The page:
3. Review Article (max. 8,000 words)
Review articles provide a critical overview of a particular research field on the basis of a structured literature survey. They should inform readers about the main research directions, theoretical claims, methodological approaches and available evidence. They should also point to existing uncertainties, contradictions and research demands, distinguishing between consensual and contested claims. Authors submitting a review article should have a long-standing and profound familiarity with the research field that they cover.
4. Essay (max. 4,000 words)
Essays discuss a phenomenon, development or issue of general relevance within the scope of Public Understanding of Science. In doing so they should provide novel insights and interpretations supporting an in-depth understanding of the subject of the essay. Essays can deal with matters of social practice, social theory or reflect on the research practice of the PUS community. While essays can argue in favor a particular viewpoint, position, decision or action, they should be reflective and analytical, consider different viewpoints and angles, present pros and cons, and substantiate advocacy with comprehensible evidence and arguments.
5. Practical Perspective (max. 4,000 words)
Practical perspective articles provide insights from "practitioners" (e.g., science communicators, scientists and science managers, representatives from politics, public administration, NGOs, or industry) about experiences, challenges, shortcomings or research needs related to the interrelationship between science and the public. Practical perspectives are particularly welcome if they enable practitioners and researchers to learn from successful or failed examples, address the relationship of theory and practice, or point to a lack of relevant scientific advice for the understanding and solution of practical problems regarding the relationship of science and public.
6. Letter (max. 2,000 words and 2 figures or tables)
Letters are shorter pieces of various formats that closely relate to an article already published in Public Understanding of Science. They can critically comment on that article, present evidence supporting or challenging the claims of the original article, or provide additional or alternative explanations, interpretations or conclusions. Letters may also be used by the author(s) of the original article to add additional data from a follow-up study (e.g. data from another wave of a panel survey or from replication of a study in another country) but may not introduce new research questions or approaches to analysis.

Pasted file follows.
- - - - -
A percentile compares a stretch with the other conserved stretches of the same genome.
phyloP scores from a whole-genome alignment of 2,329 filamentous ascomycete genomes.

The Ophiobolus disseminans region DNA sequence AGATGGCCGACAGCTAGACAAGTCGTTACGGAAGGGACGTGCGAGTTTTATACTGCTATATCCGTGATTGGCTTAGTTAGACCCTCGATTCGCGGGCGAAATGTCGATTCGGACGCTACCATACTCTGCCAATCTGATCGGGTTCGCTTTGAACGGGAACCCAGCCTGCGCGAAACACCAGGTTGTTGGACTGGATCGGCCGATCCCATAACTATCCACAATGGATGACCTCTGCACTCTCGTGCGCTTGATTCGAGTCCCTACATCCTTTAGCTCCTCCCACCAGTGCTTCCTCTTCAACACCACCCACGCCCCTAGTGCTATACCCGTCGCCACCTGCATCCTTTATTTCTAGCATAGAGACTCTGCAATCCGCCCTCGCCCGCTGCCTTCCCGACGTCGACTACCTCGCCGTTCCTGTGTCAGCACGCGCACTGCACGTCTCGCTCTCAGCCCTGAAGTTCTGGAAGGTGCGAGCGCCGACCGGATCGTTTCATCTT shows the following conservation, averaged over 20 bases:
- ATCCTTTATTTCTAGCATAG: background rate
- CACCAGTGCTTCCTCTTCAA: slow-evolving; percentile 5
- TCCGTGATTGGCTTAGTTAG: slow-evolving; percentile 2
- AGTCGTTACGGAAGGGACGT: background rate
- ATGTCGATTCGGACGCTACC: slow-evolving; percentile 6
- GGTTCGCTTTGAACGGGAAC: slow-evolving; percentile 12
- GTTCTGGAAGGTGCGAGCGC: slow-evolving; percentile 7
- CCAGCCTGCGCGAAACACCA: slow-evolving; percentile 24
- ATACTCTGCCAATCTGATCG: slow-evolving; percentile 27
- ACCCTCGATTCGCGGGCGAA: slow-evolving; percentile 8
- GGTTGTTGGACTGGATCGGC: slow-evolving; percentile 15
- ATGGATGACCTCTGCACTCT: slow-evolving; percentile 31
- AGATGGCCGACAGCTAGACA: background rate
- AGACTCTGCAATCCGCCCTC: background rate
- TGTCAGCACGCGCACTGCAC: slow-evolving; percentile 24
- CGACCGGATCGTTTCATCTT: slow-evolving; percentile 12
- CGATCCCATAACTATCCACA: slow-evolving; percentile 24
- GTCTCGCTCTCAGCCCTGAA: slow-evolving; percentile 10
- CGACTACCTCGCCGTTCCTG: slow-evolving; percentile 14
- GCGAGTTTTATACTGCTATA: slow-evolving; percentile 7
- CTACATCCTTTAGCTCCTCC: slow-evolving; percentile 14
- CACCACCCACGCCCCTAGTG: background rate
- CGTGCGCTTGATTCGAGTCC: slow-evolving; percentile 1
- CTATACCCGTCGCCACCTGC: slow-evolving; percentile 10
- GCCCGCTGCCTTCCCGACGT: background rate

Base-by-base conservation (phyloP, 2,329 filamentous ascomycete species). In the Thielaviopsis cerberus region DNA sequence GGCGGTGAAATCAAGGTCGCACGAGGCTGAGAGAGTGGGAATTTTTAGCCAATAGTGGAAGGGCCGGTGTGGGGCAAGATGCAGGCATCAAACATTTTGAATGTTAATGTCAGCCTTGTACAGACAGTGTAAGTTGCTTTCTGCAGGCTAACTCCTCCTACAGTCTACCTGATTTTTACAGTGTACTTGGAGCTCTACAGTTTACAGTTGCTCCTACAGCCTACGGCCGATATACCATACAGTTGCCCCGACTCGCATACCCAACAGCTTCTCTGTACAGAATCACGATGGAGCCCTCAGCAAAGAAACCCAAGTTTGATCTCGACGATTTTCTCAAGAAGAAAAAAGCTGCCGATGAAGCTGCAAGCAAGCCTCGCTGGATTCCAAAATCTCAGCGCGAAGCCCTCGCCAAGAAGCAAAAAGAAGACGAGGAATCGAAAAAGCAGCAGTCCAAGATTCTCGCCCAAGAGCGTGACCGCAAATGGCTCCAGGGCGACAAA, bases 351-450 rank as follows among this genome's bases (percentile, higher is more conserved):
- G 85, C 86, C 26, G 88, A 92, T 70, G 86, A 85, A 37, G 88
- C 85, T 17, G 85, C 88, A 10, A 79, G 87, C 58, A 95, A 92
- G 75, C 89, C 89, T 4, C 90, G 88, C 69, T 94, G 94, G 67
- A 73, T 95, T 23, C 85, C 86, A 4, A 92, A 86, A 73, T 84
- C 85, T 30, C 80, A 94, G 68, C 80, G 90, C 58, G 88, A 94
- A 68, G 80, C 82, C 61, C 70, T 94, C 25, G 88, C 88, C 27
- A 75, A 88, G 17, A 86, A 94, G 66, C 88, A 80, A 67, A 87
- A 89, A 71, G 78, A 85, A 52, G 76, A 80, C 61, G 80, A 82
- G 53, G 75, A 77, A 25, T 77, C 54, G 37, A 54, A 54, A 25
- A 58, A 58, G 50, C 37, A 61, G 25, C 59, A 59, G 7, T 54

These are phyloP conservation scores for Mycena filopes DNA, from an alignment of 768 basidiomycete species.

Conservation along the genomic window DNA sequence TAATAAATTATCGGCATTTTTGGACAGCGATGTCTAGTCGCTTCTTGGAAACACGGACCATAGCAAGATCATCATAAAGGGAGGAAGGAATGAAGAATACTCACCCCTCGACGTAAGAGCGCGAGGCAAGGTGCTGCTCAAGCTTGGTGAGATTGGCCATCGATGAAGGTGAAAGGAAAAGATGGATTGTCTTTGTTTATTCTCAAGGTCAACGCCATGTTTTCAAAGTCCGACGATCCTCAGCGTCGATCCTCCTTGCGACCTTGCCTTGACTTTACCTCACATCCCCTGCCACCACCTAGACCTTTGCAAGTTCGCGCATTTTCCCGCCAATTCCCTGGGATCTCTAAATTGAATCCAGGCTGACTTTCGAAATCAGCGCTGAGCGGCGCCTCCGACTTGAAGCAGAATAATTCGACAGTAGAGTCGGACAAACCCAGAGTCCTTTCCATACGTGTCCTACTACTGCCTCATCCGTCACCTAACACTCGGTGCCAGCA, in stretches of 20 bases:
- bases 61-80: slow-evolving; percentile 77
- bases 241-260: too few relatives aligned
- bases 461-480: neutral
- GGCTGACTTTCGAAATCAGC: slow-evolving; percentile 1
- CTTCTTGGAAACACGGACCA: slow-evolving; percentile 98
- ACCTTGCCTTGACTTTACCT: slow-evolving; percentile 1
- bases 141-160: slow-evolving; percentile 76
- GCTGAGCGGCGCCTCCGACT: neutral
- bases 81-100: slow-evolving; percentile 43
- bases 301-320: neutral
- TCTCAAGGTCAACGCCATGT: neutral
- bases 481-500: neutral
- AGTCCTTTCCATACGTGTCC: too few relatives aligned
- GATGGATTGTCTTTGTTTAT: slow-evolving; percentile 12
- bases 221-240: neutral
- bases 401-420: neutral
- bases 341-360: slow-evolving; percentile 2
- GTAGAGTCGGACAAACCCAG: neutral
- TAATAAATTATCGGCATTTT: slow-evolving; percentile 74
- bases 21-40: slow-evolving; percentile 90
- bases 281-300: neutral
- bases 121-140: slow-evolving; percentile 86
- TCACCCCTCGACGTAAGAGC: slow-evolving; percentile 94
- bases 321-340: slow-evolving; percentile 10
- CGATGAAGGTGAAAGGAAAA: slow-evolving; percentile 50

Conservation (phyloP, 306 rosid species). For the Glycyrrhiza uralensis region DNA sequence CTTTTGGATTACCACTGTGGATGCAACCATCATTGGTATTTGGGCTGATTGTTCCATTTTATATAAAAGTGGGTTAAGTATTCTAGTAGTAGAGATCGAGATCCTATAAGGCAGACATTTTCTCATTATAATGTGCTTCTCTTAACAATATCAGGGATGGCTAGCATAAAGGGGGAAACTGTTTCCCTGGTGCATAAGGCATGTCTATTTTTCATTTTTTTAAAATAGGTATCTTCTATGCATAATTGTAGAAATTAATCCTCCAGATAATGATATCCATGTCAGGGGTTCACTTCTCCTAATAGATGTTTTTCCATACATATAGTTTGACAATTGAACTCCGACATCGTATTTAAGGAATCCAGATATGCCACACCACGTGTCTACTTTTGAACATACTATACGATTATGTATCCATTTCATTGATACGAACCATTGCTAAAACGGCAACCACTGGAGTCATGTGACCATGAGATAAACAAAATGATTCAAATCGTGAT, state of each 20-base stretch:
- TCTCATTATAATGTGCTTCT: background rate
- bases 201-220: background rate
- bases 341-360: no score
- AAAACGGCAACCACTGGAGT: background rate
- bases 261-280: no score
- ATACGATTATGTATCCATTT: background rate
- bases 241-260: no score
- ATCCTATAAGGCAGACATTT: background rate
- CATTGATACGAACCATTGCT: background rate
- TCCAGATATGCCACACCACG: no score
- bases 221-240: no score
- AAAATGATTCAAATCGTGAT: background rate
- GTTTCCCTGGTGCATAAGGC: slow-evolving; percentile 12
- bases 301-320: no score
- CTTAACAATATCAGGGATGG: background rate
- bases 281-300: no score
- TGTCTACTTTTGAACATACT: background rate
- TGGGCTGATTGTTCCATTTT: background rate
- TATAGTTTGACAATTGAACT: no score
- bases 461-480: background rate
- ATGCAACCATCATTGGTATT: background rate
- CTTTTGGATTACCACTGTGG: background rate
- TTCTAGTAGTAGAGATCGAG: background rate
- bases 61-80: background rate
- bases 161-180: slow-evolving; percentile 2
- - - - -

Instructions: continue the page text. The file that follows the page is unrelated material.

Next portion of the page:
Manuscripts of research articles, research notes, review articles, essays and letters are reviewed and have to be submitted via the SAGE online submission system ScholarOne. The above-mentioned maximum number of words include footnotes, references and acknowledgements.
Public Understanding of Science also publishes book reviews and historical moments essays:
7. Book Review (approx. 750 words for a single book review; approx. 2,000 words for a comparative review of several linked books)
Book reviews provide readers with information and guidance on new books dealing with public understanding of science or related subjects. Book reviews may cover a single book or compare several thematically related books. Book reviews are commissioned and edited by our book review editor, Brian Trench (email@example.com). Information about new books should be sent directly to him. Please do not send unsolicited book review manuscripts.
8. Historical Moments Essay (max. 3,000 words)
The aim of historical moments essays is to highlight historical instances of the construction of public cultures of science, which can be seen today as meaningful for and relevant to the fields of science communication and public understanding of science. The intent is to emphasize the value of historical enquiry, and of an historical sensibility, for the development of current scholarship in and about science communication and the public understanding of science. Texts appearing in this rubric are expected to be calls to intellectual action. Proposals and finished contributions can be sent directly by email to our historical moments editor, Jean-Baptiste Gouyon (firstname.lastname@example.org). Detailed guidelines available on demand.
1.3 Supplemental Material
Articles can refer to supplemental material that is published online along with the article. The use of supplemental material is particularly useful for research articles and research notes that are based on empirical analyses, both qualitative and quantitative. Supplemental material has two main purposes: first, to make the research on which the article is based more transparent, criticizable, and reproducible; second, to improve readability and comprehensibility of the article by outsourcing technical parts of (complex) methodologies and analyses that are mostly relevant for methodological experts but not essential for understanding the general argument of the article.
With respect to the first purpose, we expect documentation of questionnaires, interview guidelines, coding books, experimental stimuli, scales, and similar material in their original language as well as in English translation. Furthermore, we expect a detailed description of samples, text or audio-visual corpora, and interview transcripts or observation notes that are analyzed. For qualitative and quantitative content analyses and for ethnographic research we appreciate the provision of examples (if not included in the article) to support readers’ understanding of how interpretative claims were generated from the empirically analyzed material or how categories were applied.